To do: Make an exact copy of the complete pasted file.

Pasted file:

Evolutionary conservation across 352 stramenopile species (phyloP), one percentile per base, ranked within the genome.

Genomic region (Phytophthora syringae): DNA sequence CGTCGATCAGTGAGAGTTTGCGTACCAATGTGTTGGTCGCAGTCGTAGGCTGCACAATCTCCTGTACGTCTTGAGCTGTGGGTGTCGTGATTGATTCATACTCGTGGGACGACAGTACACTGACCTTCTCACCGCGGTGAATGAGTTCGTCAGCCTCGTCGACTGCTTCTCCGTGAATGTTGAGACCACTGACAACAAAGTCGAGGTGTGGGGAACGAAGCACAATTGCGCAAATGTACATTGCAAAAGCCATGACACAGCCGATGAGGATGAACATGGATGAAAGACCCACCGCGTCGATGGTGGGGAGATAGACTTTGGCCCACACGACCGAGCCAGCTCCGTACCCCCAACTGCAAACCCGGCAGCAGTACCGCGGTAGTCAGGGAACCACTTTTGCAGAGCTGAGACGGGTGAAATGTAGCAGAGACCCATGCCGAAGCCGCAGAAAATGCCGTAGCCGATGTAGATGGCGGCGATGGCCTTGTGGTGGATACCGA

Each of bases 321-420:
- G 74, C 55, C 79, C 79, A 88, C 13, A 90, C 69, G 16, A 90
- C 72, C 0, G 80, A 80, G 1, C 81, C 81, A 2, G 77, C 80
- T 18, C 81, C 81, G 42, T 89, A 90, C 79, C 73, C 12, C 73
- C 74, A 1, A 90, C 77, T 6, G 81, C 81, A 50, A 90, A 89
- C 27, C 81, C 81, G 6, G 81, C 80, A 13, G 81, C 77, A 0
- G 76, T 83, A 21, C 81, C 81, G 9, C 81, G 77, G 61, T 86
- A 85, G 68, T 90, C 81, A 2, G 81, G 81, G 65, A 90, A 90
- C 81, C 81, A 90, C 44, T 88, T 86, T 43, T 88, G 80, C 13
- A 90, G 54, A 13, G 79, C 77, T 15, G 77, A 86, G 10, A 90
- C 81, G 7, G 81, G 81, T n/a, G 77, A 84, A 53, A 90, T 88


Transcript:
Evolutionary conservation across 352 stramenopile species (phyloP), one percentile per base, ranked within the genome.

Genomic region (Phytophthora syringae): DNA sequence CGTCGATCAGTGAGAGTTTGCGTACCAATGTGTTGGTCGCAGTCGTAGGCTGCACAATCTCCTGTACGTCTTGAGCTGTGGGTGTCGTGATTGATTCATACTCGTGGGACGACAGTACACTGACCTTCTCACCGCGGTGAATGAGTTCGTCAGCCTCGTCGACTGCTTCTCCGTGAATGTTGAGACCACTGACAACAAAGTCGAGGTGTGGGGAACGAAGCACAATTGCGCAAATGTACATTGCAAAAGCCATGACACAGCCGATGAGGATGAACATGGATGAAAGACCCACCGCGTCGATGGTGGGGAGATAGACTTTGGCCCACACGACCGAGCCAGCTCCGTACCCCCAACTGCAAACCCGGCAGCAGTACCGCGGTAGTCAGGGAACCACTTTTGCAGAGCTGAGACGGGTGAAATGTAGCAGAGACCCATGCCGAAGCCGCAGAAAATGCCGTAGCCGATGTAGATGGCGGCGATGGCCTTGTGGTGGATACCGA

Each of bases 321-420:
- G 74, C 55, C 79, C 79, A 88, C 13, A 90, C 69, G 16, A 90
- C 72, C 0, G 80, A 80, G 1, C 81, C 81, A 2, G 77, C 80
- T 18, C 81, C 81, G 42, T 89, A 90, C 79, C 73, C 12, C 73
- C 74, A 1, A 90, C 77, T 6, G 81, C 81, A 50, A 90, A 89
- C 27, C 81, C 81, G 6, G 81, C 80, A 13, G 81, C 77, A 0
- G 76, T 83, A 21, C 81, C 81, G 9, C 81, G 77, G 61, T 86
- A 85, G 68, T 90, C 81, A 2, G 81, G 81, G 65, A 90, A 90
- C 81, C 81, A 90, C 44, T 88, T 86, T 43, T 88, G 80, C 13
- A 90, G 54, A 13, G 79, C 77, T 15, G 77, A 86, G 10, A 90
- C 81, G 7, G 81, G 81, T n/a, G 77, A 84, A 53, A 90, T 88